Pond Cleaning & Maintenance – FAQs

Water Gems pond maintenance, weed control spraying


Stuart Booth
0131 317 8585

Common Problems with Ponds and Frequently Asked Questions

We often get asked for advice about pond maintenance and cleaning, so we have put together some FAQs to help answer some common pond-related issues.

If you can’t find the answer to your issue, please get in touch.  We offer a full makeover service, and can also provide further advice to help restore your pond back to its former glory.

1. My pond is leaking – what can I do?

2. Why is my pond water green?

3. My pond is overgrown.

4. Invasive alien species in ponds

5. What fish should I have?

6. How do I build a wildlife pond?

7. Formal water features.

My Pond is leaking – what can I do?

There are various steps you can take to diagnose what’s going on:

If you have a pump and a stream or waterfall, and the pond is going down, turn the pump off and the fill the pond up. If you do not get any water loss then, it means that the problem lies elsewhere. The problem is either going to be in the hose from the pump to the top of the water course, or in the water course itself. If it is in the water course, put the pump back on and see if you can locate where the water is actually leaking from. Is it out the sides, over a liner, or through concrete or something like that?

The other thing that can happen is simply debris accumulating in narrow points in the stream or cascade backing the water up behind it and it then flowing out the sides, and you lose water that way.

Assuming you don’t have a water course, or that the leak is not there, then the other obvious problem is a hole in the liner. If you do not fill the pond up, the water level will eventually drop to where the hole is, then you may be able to locate and patch it.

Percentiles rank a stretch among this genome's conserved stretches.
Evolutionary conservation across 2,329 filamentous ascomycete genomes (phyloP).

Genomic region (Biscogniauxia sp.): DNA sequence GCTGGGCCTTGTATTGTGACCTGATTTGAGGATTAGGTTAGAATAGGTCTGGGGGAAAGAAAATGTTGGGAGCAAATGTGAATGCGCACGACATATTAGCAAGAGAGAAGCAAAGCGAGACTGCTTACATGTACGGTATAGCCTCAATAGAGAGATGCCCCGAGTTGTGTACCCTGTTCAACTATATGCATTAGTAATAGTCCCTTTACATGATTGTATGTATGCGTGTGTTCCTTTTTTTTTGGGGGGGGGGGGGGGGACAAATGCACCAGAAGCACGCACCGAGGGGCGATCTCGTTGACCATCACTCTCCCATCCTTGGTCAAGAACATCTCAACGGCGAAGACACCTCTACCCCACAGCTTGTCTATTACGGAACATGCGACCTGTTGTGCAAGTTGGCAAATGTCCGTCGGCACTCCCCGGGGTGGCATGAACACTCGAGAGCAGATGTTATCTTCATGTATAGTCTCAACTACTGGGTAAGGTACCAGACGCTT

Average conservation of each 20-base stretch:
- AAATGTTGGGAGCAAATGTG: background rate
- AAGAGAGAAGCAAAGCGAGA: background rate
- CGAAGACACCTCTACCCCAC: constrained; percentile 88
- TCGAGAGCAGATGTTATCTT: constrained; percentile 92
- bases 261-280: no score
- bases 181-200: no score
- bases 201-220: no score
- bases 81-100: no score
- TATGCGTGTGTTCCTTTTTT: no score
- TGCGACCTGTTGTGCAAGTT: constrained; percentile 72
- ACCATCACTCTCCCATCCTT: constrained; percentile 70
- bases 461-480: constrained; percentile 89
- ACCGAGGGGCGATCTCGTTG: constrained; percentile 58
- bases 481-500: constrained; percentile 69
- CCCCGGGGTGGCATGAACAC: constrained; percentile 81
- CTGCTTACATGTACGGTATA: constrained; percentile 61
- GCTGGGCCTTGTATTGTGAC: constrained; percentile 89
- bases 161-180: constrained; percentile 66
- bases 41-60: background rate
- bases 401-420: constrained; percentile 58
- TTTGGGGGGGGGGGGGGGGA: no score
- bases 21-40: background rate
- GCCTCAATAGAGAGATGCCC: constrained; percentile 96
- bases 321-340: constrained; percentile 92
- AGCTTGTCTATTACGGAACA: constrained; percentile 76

Another potential cause of pond levels dropping, is a liner edge that has become detached from its normal position. This could be caused by something as simple as loose edging, which has allowed the liner to drop down. Water will then run out over this new low point and you end up with what looks like a leak. If you can locate where the problem lies, try pulling the liner back up. Back to FAQs

Why is my pond water green?

The most common cause of green water is lots of light, lots of nutrients and maybe a big silt layer on the bottom of the pond. Phytoplankton – the algae suspended in the water – uses the light and the abundant nutrients, to cause the pond water to become green.

The simplest solution is an ultra-violet clarifier.  You need a pump, a hose, and a power supply.  You pump the water through the clarifier and back into the pond. The clarifier is basically an ultra-violet (UV) light bulb.  The UV light breaks down the cell walls of the floating green algae that makes the water green.  UV’s are very efficient and very effective.  However, the problem with them is that they do not actually solve the problem, they just mask it.

By adding the UV, and killing the phytoplankton, you very often swap green water for filamentous algae. This type of algae uses up the spare nutrients and light, which are still present in the pond.  So, you can actually end up with almost a worse problem because the underlying cause is excess nutrients. Green water, and quite often duck weed, are often a sign that it is time to clean your pond out. Back to FAQs.

My pond is overgrown.

If you have a small pool and the plants have not been managed for a number of years, you can simply cut them back or pull some of them out.  You do have to be careful however, as very often these pools have good water quality because the plants are absorbing the nutrients.  The key thing, is not to remove too many of the plants because you can go from clear, relatively nice-looking water to something full of algae, simply because you have taken out too many.

If you have a much bigger pond, a lake or a lochan then commonly some of the problems are with some of the very vigorous plants like bulrush or Norfolk reed. These need spraying off, as that is the best way to control them.  Ideally you do not plant Typha (bulrush) or Norfolk reed in ornamental systems simply because they tend to take over completely.  There is also a small-leafed lily called Nymphoides peltata, which you have to avoid like the plague and these all need spraying in order to control them. Back to FAQs